E-mini Nasdaq-100 Futures Rollover Dates

  • Matt Hagemann
    Matt Hagemann

    Portfolio Manager

Everything you need to know about the E-mini Nasdaq-100 roll over and futures expiration dates for 2021 and 2022.

Whether you are trading the E-mini Nasdaq-100 (NQ) or a commodity, futures expiration dates are important for knowing which front-month contract you should trade. Most traders are active in the front-month contract only as it has the most liquidity.

A futures roll over is when a trader closes out his current position and simultaneously opens the same position in the next contract month. Traders roll over futures because all futures contracts have expiration dates, unlike stocks or other assets.

The E-mini Nasdaq-100 expires every quarter in the month of March, June, September, and December. Specifically on the 3rd Friday of the month at 9:30 EST.

Each expiration month is represented by an alphabetical letter. These are the relevant expiration month letters for the E-mini Nasdaq-100:

  • March: H
  • June: M
  • September: U
  • December: Z

Traders begin to roll over their positions on a Thursday, that is one week prior to the actual expiry of the futures contract. On these Thursdays, you will typically start to see trading activity dry out in the current month while activity in the front-month picks up. It wouldn’t make sense to continue trading the old contract shortly before expiry.

Our trading signal service automatically reminds of upcoming expiration dates and when a roll over is due.

Upcoming Equity Index Expiration Dates

20213 (H)03/19/202103/11/2021
20216 (M)06/18/202106/10/2021
20219 (U)09/17/202109/09/2021
202112 (Z)12/17/202112/09/2021
20223 (H)03/18/202203/10/2022
20226 (M)06/17/202206/09/2022
20229 (U)09/16/202209/08/2022
202212 (Z)12/16/202212/08/2022
Note: 09/07/2020, 09/06/2021, and 09/05/2022 fall on the US Labor Day holiday when markets are closed.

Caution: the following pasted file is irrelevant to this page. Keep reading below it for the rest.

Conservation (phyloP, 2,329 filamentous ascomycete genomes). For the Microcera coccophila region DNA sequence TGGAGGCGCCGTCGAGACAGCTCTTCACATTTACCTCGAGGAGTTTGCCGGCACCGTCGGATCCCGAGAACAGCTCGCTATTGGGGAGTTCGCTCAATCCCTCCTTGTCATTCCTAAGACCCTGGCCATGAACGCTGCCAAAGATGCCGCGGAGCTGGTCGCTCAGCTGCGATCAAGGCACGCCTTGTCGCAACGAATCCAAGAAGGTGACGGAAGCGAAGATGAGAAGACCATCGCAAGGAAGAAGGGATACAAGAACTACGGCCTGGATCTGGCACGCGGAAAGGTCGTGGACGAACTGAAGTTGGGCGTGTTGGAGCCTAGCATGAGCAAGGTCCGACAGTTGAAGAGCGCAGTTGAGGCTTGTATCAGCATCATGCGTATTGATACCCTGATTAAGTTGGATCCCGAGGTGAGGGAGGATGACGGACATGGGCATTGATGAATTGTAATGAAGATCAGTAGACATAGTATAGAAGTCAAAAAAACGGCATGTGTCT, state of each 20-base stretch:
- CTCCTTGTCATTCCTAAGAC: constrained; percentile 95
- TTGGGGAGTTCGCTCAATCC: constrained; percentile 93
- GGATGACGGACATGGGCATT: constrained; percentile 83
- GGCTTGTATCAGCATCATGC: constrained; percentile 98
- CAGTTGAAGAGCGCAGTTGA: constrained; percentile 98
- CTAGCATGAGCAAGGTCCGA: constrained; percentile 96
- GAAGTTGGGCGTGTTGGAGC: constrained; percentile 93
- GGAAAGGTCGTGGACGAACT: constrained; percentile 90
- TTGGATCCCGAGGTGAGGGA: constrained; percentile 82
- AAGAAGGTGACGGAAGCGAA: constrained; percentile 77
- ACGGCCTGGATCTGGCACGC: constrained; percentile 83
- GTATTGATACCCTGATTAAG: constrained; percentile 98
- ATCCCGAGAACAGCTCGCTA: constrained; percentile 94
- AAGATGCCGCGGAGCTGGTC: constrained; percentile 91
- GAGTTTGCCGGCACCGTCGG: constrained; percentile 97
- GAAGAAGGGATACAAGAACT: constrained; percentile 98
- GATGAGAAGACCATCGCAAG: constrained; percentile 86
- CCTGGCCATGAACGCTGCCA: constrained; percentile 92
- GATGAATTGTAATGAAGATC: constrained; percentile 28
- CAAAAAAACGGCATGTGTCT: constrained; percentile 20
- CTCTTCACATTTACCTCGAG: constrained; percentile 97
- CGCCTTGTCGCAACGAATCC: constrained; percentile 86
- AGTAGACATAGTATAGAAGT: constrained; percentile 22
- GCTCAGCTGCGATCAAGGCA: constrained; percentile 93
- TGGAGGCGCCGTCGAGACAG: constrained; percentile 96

Best Strategy to Roll Over Futures Positions

The best strategy to roll over a futures position is with a futures spread trade. A futures spread takes two positions simultaneously with different expiration dates. The two positions are traded simultaneously as a unit, with each side considered to be a leg of the unit trade.

Most professional brokers offer this technique. They close out the current position for you and open the front-month’s contract with the same trade. You avoid risks of price slippage, which are price discrepancies between two trades if you were to perform the exit and entry trades manually.

If your broker does not offer futures spread trades, you can simply close your position and open a new position with the front-month’s contract.

Copying our trading signals is easy. We send you live notifications for when to buy or sell the E-mini Nasdaq-100. Write to us if you want to know more about out how NQ Signal could solve your trading challenges.

Author Bio
Matt Hagemann
Matt Hagemann

Portfolio Manager

Matt is the founder of NQ Signal. As a former Securities Analyst, he was bored juggling with Excel sheets and secretly reverse-engineered when the “big boys” buy and sell. Now anyone can succeed financially with the trading signals shared here.

Published March 9th 2021

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